Morpheus, completed in 1975, was composed for Carey Miller, to whom it is dedicated. Morpheus, the god of sleep and brother of death, was associated with dreams. It is this aspect of the god's character that is the basis for the work.
Morpheus is largely based upon the Sarabande from Bach's Suite in D Minor for Unaccompanied Violoncello.
© 1975 by Christopher Rouse
These program notes can be reproduced free of charge with the following credit:
Reprinted by kind permission of Christopher Rouse
"Rather than one or two main courses, the concert sponsored by the League of Composers-International Society for Contemporary Music...offered a smorgasbord of musical morsels...
the program concluded with Christopher Rouse's Morpheus, an inspired ramble on the Bach cello suites..."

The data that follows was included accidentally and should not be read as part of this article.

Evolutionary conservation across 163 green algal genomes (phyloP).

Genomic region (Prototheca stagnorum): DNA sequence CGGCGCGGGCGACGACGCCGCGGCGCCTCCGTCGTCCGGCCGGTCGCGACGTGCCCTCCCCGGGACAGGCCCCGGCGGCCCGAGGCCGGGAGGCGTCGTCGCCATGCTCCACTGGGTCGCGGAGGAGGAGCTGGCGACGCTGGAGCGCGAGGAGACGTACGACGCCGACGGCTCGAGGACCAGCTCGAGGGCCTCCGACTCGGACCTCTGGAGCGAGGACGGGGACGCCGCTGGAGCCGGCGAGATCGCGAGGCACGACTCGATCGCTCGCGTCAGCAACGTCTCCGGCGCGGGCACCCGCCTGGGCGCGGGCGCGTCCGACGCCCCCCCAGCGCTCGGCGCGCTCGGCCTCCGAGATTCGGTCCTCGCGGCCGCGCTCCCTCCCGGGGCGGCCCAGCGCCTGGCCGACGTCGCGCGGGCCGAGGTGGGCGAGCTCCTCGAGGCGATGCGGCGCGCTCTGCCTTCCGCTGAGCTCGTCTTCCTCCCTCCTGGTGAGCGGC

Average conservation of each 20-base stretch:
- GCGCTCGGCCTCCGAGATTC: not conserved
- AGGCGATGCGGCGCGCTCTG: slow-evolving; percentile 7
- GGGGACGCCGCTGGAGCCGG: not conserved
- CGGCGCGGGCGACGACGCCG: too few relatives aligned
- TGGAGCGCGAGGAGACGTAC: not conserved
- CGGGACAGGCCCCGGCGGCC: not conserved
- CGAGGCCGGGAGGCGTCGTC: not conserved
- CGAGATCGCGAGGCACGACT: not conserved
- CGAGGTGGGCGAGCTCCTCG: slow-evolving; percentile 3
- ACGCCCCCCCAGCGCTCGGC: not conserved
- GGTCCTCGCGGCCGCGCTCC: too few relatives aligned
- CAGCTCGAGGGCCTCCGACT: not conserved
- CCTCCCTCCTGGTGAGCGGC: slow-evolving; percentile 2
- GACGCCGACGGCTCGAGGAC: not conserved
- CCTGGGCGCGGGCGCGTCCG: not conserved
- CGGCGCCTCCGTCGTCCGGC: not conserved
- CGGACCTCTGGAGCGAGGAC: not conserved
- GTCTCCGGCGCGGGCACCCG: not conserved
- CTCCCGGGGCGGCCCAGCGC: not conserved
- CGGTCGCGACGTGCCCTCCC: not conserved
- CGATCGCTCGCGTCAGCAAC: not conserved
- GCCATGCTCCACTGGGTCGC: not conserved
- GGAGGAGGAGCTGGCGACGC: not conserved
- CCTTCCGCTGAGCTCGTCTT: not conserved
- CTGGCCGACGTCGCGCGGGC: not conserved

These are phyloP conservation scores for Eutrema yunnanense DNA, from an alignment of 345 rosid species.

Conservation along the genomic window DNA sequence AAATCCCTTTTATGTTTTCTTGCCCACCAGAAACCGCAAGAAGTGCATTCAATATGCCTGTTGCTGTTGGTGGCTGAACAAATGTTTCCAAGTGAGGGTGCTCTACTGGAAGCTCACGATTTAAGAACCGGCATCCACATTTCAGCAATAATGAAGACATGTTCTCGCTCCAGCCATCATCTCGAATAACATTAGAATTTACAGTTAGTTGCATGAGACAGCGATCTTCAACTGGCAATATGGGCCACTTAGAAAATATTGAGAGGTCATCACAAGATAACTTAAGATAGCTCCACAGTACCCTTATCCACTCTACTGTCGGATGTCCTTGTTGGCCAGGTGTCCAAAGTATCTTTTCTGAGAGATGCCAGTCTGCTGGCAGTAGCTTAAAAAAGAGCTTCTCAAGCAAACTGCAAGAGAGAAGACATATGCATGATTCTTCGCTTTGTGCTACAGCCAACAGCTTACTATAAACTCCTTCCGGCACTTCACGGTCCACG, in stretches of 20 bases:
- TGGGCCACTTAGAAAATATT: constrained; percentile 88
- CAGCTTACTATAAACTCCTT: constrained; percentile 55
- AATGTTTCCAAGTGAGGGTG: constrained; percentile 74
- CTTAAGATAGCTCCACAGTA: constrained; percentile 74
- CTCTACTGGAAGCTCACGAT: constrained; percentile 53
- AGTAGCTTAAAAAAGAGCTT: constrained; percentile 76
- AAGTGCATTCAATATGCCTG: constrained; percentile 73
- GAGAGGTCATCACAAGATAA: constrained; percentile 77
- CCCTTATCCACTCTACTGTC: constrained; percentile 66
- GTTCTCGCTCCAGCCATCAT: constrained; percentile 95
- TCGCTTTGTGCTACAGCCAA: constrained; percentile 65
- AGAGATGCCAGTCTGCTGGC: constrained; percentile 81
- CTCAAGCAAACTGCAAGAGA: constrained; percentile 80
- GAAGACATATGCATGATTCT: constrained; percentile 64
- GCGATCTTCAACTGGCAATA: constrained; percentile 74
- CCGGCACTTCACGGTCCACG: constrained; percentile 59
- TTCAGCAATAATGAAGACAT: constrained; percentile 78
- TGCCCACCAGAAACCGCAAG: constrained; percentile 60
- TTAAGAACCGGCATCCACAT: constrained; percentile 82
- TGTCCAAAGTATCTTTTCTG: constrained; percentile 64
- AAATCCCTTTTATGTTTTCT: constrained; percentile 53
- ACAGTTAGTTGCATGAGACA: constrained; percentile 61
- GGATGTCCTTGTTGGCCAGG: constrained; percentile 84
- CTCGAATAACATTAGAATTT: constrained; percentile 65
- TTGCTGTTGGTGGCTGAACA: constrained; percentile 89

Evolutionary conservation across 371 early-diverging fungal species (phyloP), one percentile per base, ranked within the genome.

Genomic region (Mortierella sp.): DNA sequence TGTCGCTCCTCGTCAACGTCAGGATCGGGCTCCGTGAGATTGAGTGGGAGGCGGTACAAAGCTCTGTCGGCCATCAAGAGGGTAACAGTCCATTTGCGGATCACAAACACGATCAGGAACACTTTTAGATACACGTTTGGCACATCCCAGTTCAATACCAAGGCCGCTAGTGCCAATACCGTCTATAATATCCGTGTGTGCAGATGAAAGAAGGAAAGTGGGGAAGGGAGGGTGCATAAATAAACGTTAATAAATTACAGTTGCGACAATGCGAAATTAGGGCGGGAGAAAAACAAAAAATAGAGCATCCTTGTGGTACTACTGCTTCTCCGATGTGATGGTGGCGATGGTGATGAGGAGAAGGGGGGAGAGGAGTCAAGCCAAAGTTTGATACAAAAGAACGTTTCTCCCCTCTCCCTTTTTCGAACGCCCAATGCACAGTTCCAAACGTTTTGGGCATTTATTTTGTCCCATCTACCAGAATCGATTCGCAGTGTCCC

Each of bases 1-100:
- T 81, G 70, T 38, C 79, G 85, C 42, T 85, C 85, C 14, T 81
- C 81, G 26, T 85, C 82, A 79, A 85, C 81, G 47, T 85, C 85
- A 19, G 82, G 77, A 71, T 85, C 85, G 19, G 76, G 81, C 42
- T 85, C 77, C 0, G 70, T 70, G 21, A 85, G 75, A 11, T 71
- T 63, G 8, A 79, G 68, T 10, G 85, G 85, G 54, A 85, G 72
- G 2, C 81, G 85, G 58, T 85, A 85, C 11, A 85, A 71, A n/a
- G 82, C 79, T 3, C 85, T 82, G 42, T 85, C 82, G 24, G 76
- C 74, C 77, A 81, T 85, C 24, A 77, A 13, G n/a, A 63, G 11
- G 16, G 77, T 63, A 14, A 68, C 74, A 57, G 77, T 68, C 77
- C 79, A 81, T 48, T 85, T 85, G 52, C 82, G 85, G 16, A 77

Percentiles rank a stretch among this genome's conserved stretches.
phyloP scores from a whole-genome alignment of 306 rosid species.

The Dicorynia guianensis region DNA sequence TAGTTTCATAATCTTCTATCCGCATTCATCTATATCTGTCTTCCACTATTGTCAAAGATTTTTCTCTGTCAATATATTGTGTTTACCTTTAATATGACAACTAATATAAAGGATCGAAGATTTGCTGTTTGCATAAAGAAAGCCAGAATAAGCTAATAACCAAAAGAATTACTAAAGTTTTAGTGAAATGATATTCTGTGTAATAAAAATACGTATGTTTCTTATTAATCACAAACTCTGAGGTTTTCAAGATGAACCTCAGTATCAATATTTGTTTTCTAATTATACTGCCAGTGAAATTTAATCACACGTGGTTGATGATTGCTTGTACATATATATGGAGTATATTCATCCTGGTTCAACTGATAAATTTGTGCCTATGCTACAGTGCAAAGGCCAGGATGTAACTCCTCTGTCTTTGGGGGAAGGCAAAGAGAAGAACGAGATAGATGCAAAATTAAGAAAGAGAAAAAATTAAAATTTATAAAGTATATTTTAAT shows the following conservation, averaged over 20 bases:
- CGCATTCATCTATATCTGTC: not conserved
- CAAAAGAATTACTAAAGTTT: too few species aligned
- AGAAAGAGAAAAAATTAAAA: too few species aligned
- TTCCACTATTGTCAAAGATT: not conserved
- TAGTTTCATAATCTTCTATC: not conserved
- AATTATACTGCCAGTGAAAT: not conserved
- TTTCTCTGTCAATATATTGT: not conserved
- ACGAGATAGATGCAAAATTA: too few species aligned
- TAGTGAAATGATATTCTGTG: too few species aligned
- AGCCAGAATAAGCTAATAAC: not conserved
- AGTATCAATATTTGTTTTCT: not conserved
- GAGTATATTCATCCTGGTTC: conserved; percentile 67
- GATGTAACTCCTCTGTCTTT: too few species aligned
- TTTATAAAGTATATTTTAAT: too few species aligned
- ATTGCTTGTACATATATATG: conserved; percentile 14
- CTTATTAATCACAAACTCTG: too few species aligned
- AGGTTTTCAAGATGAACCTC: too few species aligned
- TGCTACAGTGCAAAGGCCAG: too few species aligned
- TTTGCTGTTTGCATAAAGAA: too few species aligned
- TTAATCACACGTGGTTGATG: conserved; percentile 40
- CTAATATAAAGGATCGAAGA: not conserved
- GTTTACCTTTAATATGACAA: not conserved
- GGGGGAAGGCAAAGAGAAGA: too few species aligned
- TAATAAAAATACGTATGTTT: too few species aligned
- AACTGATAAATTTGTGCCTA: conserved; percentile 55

"A parody work in the oldest, and best definition of the term: a rhapsodic weaving of threads extracted from Bach's D Minor Sarabande and an extended dialogue between the fragmented original and this new gloss upon it. The title derives from Greek myth Morpheus, son of Somnus and the god of dreams. I enjoyed the slowly unfolding (fancifully, 'unconscious') shapes and their relationships to the interpolated phrases from this most dreamy of Sarabandes, which is in no way discredited. Its language is subtly linear and sequential with firm tonal moorings, retaining too a coherence with Bach's caressive contours."